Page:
A bus boy arrives with our food. “Do you have a salsa?” I ask him.

“We don’t have salsa,” is the answer. “Tabasco?”

“No thanks,” I say. “Damn.” Kristofferson and I now both behave like hungry male mammals. We eat our food in silence. If one of us were a woman, perhaps the other would be more circumspect about chowing down, but instead we eat in silence for a good long time. My Nipponese quesadilla is excellent — perhaps it was Pancho Villa who invented sushi! It doesn’t dawn on me to ask Kristofferson how his lobster salad is. Instead, I pause in my eating and take issue with one of the man’s most famous words of wisdom: “You’re famous for the advice, ‘Never sleep with anyone crazier than you,’” I say. “But that assumes you’re not in the middle of a drought [with] no choice.”

Kristofferson smiles. “I also said that you’ll break that rule and regret it.”

“Was Janis Joplin crazier than you?” I ask.

He thinks a moment and says, “No.”

“Women started throwing themselves at you almost immediately, didn’t they?” I don’t wait for an answer. “It seems like your life was … good.”

“It was wonderful,” he says and eats more lobster salad. “I was just makin’ up for lost time. I had had a pretty orthodox upbringing in the 1950s up until I got into the army. Then I started gettin’ kind of crazy. Jesus, when I was makin’ films with beautiful actresses — it was burning it at both ends. It was an exciting time. I was either on the road with my band or making a movie from 1970 until into the 1990s. It hasn’t really stopped.”

“I have this sense that now you’re living like a Gauguin patriarch out in the South Pacific,” I say.

Kristofferson laughs. “I love where I live out in Maui. I’m a little more torn now than I used to be. I used to love the road.” He eats. I eat. “I’ve got five new kids now,” he continues. “Young kids. It’s harder to get away. I really have mixed emotions about going back out on the road.”

“I really relate to something on that A&E biography,” I tell him. “I haven’t spoken to my mother in 25 years. Your mother disowned you when you first went to Nashville, right?”

He smiles. “Yeah. But before she died she was coming backstage and hugging Johnny Cash and things like that. She definitely got used to the fact that I was who I was. But while I was unsuccessful I was disowned. I was told, ‘Don’t visit any of our relatives. You’re a disgrace to us.’”

“Did that only change when you became a success?” I ask.

“Probably to my father,” Kristofferson answers in almost a mutter. “My father told me that he would never understand me, but he understood that I had to do what I had to do, because nobody could have stopped him from being a pilot because he loved flying. He was glad I had the guts to stand up for what I wanted to do.” Kristofferson pauses. “He was a hard person to please. I doubt that if I hadn’t been successful there would have been any reconciliation. But hell, by the time my mother died, she was calling up radio station and giving them hell if they didn’t play my songs.” Then he adds, “Being disowned was a real blessing at the time. I had a lot of guilt on my shoulders for not living up to what everybody expected me to be. For not being Bill Bradley — being responsible, going into government, being a senator. And when my mother reacted so strongly to me it was very liberating.”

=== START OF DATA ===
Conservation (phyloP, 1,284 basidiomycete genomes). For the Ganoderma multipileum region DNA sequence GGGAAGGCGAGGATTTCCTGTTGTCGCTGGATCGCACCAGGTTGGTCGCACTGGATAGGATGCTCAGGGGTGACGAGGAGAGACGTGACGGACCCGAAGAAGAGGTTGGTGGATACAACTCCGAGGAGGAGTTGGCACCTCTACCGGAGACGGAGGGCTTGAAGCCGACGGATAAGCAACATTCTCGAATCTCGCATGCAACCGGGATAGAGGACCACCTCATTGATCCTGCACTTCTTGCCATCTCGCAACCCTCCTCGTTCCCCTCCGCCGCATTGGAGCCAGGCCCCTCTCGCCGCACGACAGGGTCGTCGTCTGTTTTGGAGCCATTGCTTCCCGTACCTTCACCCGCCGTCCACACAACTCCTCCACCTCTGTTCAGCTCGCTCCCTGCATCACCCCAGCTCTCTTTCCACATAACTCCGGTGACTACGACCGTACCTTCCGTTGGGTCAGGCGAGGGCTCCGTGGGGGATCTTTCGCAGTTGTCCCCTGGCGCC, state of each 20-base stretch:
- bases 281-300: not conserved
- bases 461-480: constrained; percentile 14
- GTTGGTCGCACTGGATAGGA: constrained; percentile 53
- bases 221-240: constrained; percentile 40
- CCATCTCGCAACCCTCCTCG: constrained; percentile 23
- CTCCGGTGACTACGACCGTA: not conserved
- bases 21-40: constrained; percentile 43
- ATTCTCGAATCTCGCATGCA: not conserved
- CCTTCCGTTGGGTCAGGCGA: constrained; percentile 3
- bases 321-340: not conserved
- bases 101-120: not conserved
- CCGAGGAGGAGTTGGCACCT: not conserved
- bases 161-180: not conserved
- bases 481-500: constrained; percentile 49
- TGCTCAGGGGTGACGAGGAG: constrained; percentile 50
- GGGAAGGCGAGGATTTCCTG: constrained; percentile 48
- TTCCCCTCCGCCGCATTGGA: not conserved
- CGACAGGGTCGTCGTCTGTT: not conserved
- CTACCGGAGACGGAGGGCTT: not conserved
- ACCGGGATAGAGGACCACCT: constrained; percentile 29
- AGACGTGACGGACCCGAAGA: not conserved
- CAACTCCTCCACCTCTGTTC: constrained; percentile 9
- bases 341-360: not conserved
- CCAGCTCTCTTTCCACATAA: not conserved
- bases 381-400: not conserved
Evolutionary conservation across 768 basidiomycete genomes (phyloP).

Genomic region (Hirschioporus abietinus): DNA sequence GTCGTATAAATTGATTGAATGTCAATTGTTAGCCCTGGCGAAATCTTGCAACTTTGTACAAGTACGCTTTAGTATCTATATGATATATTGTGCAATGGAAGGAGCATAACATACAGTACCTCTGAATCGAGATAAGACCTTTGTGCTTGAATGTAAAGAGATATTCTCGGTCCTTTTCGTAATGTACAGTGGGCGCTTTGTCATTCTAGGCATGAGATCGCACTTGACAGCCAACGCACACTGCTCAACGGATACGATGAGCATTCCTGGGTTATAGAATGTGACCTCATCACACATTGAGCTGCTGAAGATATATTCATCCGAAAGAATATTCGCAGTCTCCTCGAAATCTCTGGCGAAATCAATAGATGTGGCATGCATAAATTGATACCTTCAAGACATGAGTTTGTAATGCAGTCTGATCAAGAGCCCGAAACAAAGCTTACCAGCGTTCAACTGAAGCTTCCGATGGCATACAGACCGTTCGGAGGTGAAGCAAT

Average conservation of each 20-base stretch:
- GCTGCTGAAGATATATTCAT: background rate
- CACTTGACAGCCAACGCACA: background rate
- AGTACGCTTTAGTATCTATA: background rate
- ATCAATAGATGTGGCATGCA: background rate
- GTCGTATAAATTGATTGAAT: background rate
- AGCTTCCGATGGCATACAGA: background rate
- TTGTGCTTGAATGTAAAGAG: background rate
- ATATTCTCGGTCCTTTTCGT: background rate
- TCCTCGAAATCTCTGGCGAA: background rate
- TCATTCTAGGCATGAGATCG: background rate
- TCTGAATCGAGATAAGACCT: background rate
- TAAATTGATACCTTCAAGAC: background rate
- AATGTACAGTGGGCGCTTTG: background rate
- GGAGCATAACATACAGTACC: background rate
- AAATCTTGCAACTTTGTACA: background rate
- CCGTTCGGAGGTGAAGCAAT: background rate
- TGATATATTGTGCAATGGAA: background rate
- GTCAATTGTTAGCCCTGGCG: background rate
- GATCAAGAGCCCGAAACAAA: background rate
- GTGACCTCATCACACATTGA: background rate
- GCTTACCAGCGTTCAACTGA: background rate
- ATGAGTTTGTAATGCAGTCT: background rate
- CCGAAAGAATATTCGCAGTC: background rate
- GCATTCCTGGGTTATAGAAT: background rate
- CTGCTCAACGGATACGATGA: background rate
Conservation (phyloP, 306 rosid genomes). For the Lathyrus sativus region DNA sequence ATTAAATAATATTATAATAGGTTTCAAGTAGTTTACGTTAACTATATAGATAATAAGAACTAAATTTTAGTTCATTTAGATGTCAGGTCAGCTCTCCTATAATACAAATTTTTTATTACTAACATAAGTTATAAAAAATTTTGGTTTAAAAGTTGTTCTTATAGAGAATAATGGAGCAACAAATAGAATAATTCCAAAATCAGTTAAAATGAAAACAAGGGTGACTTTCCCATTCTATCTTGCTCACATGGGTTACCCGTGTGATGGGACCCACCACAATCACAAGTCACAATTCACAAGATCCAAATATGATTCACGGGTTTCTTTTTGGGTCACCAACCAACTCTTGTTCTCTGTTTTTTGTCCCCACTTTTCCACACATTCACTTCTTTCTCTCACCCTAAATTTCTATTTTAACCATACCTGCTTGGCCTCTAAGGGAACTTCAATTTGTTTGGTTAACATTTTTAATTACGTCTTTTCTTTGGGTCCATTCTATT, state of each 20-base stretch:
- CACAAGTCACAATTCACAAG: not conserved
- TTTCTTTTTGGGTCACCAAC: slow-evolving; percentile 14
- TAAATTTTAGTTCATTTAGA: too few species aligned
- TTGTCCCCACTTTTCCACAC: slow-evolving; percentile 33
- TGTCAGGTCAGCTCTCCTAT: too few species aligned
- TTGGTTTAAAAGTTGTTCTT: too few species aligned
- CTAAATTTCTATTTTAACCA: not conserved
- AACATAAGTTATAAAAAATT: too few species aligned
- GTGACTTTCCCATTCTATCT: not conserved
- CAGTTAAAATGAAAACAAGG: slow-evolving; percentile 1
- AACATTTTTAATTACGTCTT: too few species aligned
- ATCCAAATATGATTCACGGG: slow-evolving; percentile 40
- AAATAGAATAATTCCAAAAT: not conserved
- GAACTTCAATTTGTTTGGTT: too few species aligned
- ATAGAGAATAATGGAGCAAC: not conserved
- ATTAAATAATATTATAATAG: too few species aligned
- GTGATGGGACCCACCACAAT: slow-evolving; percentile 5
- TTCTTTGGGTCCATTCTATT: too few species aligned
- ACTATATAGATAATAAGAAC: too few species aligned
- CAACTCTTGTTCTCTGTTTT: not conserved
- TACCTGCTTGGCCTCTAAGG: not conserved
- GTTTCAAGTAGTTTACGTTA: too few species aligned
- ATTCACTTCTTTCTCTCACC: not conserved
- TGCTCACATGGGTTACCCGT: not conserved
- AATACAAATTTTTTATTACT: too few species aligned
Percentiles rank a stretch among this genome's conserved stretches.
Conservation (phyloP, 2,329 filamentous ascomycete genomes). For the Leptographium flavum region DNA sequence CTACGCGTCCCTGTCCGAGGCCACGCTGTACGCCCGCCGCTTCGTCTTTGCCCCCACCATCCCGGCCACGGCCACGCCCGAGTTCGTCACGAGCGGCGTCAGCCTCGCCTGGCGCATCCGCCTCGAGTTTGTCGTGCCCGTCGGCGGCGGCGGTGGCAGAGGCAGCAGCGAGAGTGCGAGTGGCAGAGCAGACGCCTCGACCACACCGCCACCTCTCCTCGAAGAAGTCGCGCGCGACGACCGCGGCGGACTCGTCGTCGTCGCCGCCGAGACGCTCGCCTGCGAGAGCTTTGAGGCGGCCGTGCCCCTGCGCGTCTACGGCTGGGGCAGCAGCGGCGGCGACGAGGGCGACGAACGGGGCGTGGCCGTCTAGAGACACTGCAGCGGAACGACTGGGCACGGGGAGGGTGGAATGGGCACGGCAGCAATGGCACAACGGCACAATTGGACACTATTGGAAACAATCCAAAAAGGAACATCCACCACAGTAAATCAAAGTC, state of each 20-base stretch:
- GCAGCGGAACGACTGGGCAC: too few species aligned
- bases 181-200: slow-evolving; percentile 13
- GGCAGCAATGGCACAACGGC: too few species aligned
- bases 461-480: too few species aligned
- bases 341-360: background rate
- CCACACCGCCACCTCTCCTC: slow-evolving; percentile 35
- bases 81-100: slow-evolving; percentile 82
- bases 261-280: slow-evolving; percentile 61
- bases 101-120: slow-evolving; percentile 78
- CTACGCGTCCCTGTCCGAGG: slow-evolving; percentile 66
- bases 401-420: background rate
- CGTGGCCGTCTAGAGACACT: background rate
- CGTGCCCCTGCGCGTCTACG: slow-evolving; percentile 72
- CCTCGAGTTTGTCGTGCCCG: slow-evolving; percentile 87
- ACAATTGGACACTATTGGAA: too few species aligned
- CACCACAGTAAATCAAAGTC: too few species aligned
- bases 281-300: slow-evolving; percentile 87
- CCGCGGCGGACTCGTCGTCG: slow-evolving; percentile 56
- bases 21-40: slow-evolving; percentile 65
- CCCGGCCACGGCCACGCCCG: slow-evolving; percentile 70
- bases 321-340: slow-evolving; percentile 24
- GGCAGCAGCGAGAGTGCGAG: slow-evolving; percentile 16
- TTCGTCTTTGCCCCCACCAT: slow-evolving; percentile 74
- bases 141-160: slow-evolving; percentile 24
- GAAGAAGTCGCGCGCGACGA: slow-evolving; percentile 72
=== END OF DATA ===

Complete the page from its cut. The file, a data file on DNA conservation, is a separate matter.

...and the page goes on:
We’re both done eating. We look at each other again. Since he brought up politics, I mention his 1990 pro-Sandinista album, “Third World Warrior.” “Had you been down to Nicaragua much?”

“I’d been down there half a dozen times. The first time I was down there I got to meet Daniel Ortega and all the members of the Nine Man Directorate. I got to go talk to Eugene Hasenfus, the prisoner, you know, that had been shot down trying to resupply the Contras. Remember?”

“Yes.”

“In fact, I was the only American who was talking to him.”

“What was he like?”

“He felt very abandoned and betrayed. He was an ex-Marine who thought he was doing something the White House authorized.”

“And Reagan just dumped him, right?”

“Dumped him,” Kristofferson says. “They didn’t even acknowledge that he worked for the Americans. The last day I was down there, the Sandinistas asked me if I would like to go talk to him. I really didn’t know what I would have to say to the guy because he was on the other side as far as I was concerned. But then I got to thinkin’ that he hadn’t been able to talk to anybody. And we were both ex-soldiers. I’d been recruited by the same people he was working for, Air America. They had come through flight school asking for volunteers back in the ’60s. I figured but for a couple of changes I could have been in his position, so I went to see him.”